Olivieri's research is of immense importance locally and internationally. The inherited blood diseases, thalassemia and sickle cell disease -- the world's most common single gene disorders -- affect one in seven people globally, mostly of non-European descent. Her clinical research program is the key link in the international chain of research into finding an effective and humanly acceptable treatment.
Throughout Dr. Olivieri's ordeal, CAUT provided active support--intervening with the authorities at HSC, the Toronto Hospital and the University of Toronto.
The University of Toronto Faculty Association filed grievances on behalf of Olivieri, Durie, Gallie, and Chan, charging the university with failing to protect their academic freedom and failing to protect them from discrimination, harassment and intimidation. UTFA also filed an association grievance, charging the university with violating policies guaranteeing faculty members certain rights and freedoms. Ironically, it was on that very day that HSC, in a closed meeting of its "chiefs," fired Nancy Olivieri as director of the haemoglobinopathy program because of objections to a letter written to HSC by Olivieri's lawyers.
The letter referred to the ethnic backgrounds of the patients in Olivieri's program and stated that as the number of patients had grown from 150 to 450 the clinical support coverage had been reduced by 42%. The letter asked for additional coverage to enable Dr. Olivieri to meet the terms of her research grants and still be able to supervise the clinical care of the patients. Minutes of the HSC meeting, since made public, say that "the implication" of the letter, i.e., that HSC "would condone differential access to treatment for children and their families at HSC based on racial and ethnic origin is both abhorrent and incorrect."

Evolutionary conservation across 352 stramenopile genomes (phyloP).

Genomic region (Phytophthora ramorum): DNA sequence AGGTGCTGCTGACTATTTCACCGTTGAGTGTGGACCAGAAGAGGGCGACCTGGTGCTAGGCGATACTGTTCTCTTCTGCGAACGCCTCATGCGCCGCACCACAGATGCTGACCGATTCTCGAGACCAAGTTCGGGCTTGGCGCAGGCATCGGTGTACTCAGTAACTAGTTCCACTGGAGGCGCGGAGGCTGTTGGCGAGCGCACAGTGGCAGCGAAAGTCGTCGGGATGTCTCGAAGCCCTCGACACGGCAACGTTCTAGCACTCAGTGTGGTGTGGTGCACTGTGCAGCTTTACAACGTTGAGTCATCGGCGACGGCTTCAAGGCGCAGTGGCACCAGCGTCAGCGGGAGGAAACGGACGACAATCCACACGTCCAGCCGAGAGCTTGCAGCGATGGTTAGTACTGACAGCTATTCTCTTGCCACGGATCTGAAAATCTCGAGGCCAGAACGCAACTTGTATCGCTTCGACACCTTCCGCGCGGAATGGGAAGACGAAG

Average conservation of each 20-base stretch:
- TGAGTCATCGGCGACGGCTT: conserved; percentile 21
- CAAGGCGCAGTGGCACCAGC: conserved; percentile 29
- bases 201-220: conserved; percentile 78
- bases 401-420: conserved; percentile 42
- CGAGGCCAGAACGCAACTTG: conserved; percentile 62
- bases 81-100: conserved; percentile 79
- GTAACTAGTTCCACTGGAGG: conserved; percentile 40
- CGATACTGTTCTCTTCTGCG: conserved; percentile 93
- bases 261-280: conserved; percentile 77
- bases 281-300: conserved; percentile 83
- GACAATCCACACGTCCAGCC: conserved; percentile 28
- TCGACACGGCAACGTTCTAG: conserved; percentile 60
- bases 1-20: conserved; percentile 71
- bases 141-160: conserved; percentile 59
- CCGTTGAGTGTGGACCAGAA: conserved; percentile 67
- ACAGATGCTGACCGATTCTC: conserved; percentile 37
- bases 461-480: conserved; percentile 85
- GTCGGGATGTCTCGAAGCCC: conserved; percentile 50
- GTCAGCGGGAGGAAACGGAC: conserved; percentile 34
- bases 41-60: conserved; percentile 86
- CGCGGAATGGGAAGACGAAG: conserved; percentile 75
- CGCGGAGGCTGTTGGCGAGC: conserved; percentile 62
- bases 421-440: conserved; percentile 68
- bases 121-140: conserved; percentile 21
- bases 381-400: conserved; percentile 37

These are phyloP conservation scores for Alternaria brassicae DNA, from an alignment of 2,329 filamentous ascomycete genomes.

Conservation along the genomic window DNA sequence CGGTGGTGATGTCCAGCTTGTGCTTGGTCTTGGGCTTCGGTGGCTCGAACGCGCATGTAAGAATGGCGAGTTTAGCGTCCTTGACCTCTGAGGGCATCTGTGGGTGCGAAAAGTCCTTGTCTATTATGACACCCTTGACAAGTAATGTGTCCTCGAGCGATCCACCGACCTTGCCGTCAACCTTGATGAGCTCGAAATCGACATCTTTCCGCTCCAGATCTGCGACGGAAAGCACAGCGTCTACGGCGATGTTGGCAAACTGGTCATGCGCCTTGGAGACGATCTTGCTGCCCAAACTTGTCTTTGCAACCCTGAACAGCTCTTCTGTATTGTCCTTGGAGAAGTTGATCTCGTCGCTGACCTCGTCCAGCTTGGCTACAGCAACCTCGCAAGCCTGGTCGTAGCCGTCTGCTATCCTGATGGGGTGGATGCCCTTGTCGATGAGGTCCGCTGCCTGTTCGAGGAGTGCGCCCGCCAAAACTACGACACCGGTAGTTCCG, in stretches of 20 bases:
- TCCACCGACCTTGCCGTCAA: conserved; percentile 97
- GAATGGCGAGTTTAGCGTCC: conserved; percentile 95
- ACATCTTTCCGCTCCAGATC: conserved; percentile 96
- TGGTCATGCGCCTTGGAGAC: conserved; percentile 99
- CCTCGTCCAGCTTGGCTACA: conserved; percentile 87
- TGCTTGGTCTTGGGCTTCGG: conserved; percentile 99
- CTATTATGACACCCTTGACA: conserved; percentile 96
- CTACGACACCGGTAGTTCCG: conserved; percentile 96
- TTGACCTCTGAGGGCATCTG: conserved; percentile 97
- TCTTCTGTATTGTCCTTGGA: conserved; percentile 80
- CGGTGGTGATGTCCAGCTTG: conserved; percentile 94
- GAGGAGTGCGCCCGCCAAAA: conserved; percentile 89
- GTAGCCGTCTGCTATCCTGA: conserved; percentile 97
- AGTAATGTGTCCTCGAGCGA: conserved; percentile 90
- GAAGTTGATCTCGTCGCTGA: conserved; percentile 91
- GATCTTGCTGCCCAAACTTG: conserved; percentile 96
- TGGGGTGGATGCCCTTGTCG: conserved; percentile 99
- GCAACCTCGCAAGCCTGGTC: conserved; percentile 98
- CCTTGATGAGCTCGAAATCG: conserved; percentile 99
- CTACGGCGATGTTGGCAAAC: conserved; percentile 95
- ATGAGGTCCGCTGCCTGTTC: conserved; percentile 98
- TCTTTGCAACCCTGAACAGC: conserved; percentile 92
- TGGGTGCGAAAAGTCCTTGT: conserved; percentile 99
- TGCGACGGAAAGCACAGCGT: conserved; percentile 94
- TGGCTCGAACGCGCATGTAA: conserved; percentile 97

Issues Still Outstanding
In January, UTFA brought to the administration's attention that the Affiliation Agreement between HSC and U of T had expired on December 31. It warned that the agreement should not be renewed until full rights and freedoms for clinical faculty members at HSC were assured. Two days later, the university rushed through a renewal of the agreement for one year without the necessary protections. UTFA immediately added the issue to its association grievance.
Shortly afterward, CAUT arranged for the intervention of Drs. Nathan and Weatherall, as well as Dr. John Porter of University College, London and Dr. Alan Schechter of Bethesda, Maryland, to meet in Toronto to assist in the reinstatement efforts.
At CAUT's request, Drs. Porter and Schechter undertook a scientific review of Dr. Olivieri's clinical program at both HSC and Toronto Hospital while Drs. Nathan and Weatherall sought an appropriate settlement. The report of the clinical program will be forthcoming soon.
"In the end, and, to their credit, the university did the right thing," said Graham. "They weighed in against the hospital to bring about Dr. Olivieri's reinstatement as head of the program. But, the scandal at HSC remains to be thoroughly investigated."
CAUT's AF&T Committee will take up the issue of an independent inquiry in early March.